What Japan lack in individual skill they more than make up for in team spirit, claimed their coach Takeshi Okada ahead of their FIFA World Cup™ last-16 clash with Paraguay on Tuesday.
Neither side has ever progressed beyond the last 16, but Okada - who was widely ridiculed before the finals for predicting they would reach the semi-finals - believes that while Paraguay are strong defensively and may possess more individually skilful players the Japanese could still prevail.
"Paraguay are very strong and we will be the underdogs," said Okada, who coached Japan in their World Cup finals debut in 1998 when they lost all three group matches.
Okada, who took over the reigns in late 2007, has regained credibility after Japan qualified for the second round against all expectations with wins over Cameroon and Denmark and were only beaten 1-0 by the heavily-fancied Dutch.
"Honestly speaking, we trail the rest of the world in many senses in the footballing arena," said Okada, whose side came into the finals on the back of four straight defeats in pre-World Cup friendlies, scoring only one goal. "But our great strength is we play as a unit. We have proved that football is a team sport."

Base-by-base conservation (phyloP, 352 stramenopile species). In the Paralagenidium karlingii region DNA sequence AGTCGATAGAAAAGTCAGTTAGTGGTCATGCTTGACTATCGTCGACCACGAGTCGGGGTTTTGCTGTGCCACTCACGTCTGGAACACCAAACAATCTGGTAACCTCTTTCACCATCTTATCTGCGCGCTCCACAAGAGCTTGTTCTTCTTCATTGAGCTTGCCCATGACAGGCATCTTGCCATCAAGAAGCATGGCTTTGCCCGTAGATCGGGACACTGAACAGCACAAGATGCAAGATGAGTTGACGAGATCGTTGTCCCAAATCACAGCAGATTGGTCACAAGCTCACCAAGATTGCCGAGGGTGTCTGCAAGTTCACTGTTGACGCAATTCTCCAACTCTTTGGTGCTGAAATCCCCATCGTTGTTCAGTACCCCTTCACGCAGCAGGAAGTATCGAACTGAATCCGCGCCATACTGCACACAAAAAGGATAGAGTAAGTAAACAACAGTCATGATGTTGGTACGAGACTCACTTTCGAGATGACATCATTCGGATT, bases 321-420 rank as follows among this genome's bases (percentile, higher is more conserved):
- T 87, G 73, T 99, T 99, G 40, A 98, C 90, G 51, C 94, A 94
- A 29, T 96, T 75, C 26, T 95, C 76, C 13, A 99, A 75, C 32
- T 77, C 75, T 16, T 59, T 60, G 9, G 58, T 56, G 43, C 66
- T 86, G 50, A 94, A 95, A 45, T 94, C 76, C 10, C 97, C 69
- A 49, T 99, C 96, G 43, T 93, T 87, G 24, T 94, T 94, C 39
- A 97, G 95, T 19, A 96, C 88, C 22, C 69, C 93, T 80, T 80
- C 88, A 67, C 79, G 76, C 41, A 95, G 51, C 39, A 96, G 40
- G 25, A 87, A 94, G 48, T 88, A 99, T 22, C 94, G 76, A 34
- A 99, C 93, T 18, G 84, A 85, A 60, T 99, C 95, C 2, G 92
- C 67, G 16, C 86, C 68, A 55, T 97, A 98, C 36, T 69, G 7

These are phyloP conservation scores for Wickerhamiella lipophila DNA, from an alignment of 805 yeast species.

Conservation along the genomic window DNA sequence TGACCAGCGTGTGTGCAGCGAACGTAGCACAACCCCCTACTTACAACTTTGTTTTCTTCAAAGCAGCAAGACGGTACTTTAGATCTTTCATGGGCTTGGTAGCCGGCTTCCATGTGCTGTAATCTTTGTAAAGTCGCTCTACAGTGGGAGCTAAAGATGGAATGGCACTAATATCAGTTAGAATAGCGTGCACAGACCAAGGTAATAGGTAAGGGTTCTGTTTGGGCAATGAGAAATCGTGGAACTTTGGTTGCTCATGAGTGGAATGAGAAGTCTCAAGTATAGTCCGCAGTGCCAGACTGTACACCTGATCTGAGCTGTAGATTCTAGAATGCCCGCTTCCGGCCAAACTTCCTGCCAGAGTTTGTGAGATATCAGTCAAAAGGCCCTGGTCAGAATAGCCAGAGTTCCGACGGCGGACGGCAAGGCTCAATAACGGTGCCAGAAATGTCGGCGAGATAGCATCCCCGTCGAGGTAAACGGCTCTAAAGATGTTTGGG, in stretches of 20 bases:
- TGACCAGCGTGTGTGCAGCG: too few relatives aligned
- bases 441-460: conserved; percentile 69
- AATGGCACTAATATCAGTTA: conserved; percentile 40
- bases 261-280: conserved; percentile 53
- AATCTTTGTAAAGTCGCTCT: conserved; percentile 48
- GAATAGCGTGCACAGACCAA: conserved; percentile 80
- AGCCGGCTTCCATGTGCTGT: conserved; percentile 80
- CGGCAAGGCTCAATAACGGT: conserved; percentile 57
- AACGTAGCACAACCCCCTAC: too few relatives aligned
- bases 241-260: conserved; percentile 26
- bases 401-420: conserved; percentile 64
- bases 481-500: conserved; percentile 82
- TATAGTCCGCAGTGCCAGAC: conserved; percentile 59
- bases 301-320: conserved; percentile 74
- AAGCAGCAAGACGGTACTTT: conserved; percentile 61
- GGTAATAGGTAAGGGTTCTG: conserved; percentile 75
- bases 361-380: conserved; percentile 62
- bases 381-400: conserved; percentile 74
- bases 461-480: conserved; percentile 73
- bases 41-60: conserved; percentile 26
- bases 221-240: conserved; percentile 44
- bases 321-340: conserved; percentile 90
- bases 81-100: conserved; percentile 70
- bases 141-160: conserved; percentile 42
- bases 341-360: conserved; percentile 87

Our great strength is we play as a unit. We have proved that football is a team sport.
The Japanese players main concern was how they could breach the Paraguay defence, which conceded just one goal in its three group matches, the 1-1 draw with Italy, as they finished top of the table.
Defensive midfielder Yuki Abe, who has played the full 90 minutes against Cameroon, the Netherlands and Denmark in Group E, pinpointed the Paraguayan defence as being its bedrock. "Their defence is compactly organised. They have physical strength but are also good on the ball. I think they will be difficult opponents," said the Urawa Reds utility player.
Abe is one of 12 players in Japan's FIFA World Cup squad, who already have experience of playing Paraguay - in a goalless draw in May 2008. In their six encounters, Paraguay have won two, Japan have won once and the other three have been draws.
Former Mallorca forward Yoshito Okubo, another to have played in the friendly, conceded that the Paraguayans were a streetwise team. "Paraguay are very strong," he said. "They are passionate and experienced. I think it's going to be tough."
Brazilian-born centre back Marcus Tulio Tanaka said he had not wanted to face a South American side in the second round. "They are skilled in do-or-die games," said the 29-year-old, a third-generation Japanese-Brazilian, playing in his first World Cup. But as I always say we are challengers who have nothing to lose."